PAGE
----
1994 Honda Prelude Reviews - Page 3 of 5

1994 Honda Prelude 2.3i 4WS 2.3 petrol from UK and Ireland

Year of manufacture1994
First year of ownership2003
Most recent year of ownership2003
Engine and transmission 2.3 petrol Manual
Performance marks 9 / 10
Reliability marks 9 / 10
Comfort marks 8 / 10
Running Costs (higher is cheaper) 4 / 10
Overall marks (average of all marks)
7.5 / 10
Distance when acquired87000 miles
Most recent distance91000 miles
Previous carAudi 80

Summary:

Power. Handling. Looks. Affordable

Faults:

An intermittent fault with the 4 wheel steering system became apparent soon after I got the car. Honda dealer diagnostics concluded the 4WS control unit was faulty. £1,600 for a new one! Luckily the car was still under warranty.

There is some unnerving brake judder when braking at high speed (over 100mph). It appears this is quite common with this model, and can usually be rectified with a de-glaze and clean of the front brakes.

Otherwise nothing has gone wrong with the car.

General Comments:

Okay, so maybe you're thinking of buying an affordable coupe with a bit of go. You're looking at Toyota Celica, Vauxhall Calibra, Audi Coupe? Well look no further than the 4th generation Honda Prelude. Tastefully anonymous and understated, yet a thoroughbred beast with performance and handling to trounce any opposition in it's class.

Mine is the 2.3i manual. Which I consider to be the best of the three models available (well I would, wouldn't I!) The 2.0 is adequate, but not inspiring. The 2.2 vtec is the fastest of the three, and is an awesome motor, but needs winding up to get the full force of the vtec system. The 2.3i is 0.6 seconds slower from 0-60 than the vtec, but it feels like it'll do it all in 4th gear!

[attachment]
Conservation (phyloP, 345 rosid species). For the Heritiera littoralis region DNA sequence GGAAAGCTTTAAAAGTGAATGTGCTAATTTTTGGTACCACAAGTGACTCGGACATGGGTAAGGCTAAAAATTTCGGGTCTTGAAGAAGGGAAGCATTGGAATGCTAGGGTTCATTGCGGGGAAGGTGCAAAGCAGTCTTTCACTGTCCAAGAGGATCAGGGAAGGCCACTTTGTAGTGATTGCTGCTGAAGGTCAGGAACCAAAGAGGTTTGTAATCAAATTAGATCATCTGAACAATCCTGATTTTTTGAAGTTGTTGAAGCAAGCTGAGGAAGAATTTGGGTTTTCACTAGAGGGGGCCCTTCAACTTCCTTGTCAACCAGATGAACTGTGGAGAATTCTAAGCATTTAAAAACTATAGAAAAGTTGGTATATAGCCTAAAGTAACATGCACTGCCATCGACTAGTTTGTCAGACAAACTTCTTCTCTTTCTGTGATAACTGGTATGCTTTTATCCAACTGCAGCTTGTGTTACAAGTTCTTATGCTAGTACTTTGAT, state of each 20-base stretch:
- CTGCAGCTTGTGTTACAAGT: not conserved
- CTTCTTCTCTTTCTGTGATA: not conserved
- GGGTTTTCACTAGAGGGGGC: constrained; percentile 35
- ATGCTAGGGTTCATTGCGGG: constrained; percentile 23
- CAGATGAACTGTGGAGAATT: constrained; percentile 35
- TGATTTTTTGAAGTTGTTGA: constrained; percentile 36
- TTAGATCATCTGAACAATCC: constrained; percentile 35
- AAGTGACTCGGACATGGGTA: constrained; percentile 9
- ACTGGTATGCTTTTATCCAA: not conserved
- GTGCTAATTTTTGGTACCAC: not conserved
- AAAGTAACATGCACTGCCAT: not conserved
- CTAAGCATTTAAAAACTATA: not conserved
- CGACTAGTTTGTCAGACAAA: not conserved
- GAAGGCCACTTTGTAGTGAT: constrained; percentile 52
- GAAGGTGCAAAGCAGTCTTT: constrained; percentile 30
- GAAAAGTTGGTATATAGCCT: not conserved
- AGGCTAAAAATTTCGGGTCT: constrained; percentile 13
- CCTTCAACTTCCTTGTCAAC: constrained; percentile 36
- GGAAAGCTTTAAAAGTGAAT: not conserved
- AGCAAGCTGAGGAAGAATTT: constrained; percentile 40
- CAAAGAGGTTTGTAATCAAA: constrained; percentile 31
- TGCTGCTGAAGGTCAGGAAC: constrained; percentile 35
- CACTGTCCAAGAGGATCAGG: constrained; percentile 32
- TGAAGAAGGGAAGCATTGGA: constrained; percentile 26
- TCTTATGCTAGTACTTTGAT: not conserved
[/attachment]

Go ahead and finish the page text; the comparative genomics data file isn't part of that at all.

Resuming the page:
The handling is superb. I don't know why Honda's 4 wheel steering system isn't on every car! It truly is a revelation at low and high speed, giving the car exhilarating poise and balance however hard you push it, and a turning circle better then my old Mini!

The exterior styling looks great, but it isn't just for looks. It's lightweight, low and wide because the performance and handling brief dictates it. Interior is functional and comfortable for two, but no more than two! The back seat is a token gesture.

All in all it's a great car. Turbo's and V6/V8's may be sportier, but this is a practical, affordable everyday car that will guarantee a grin every time.

Would you buy another car from this manufacturer? Yes

Review Date: 24th October, 2003

14th Jan 2006, 16:23

I have had a a 1994 2.3 4ws from new. The only problem has been intermittent with the 4 wheel steering - the warning light came on. It was resolved by getting all 4 wheels geometrically aligned - cost £40; and the improvement in handling was significant.

1994 Honda Prelude VTEC 2.2 VTEC from North America

Year of manufacture1994
First year of ownership2001
Most recent year of ownership2003
Engine and transmission 2.2 VTEC Manual
Performance marks 9 / 10
Reliability marks 5 / 10
Comfort marks 6 / 10
Running Costs (higher is cheaper) 3 / 10
Overall marks (average of all marks)
5.8 / 10
Distance when acquired99145 miles
Most recent distance146853 miles
Previous carChevrolet Blazer

Summary:

A real head-turner...if you're a mechanic or a car thief

Faults: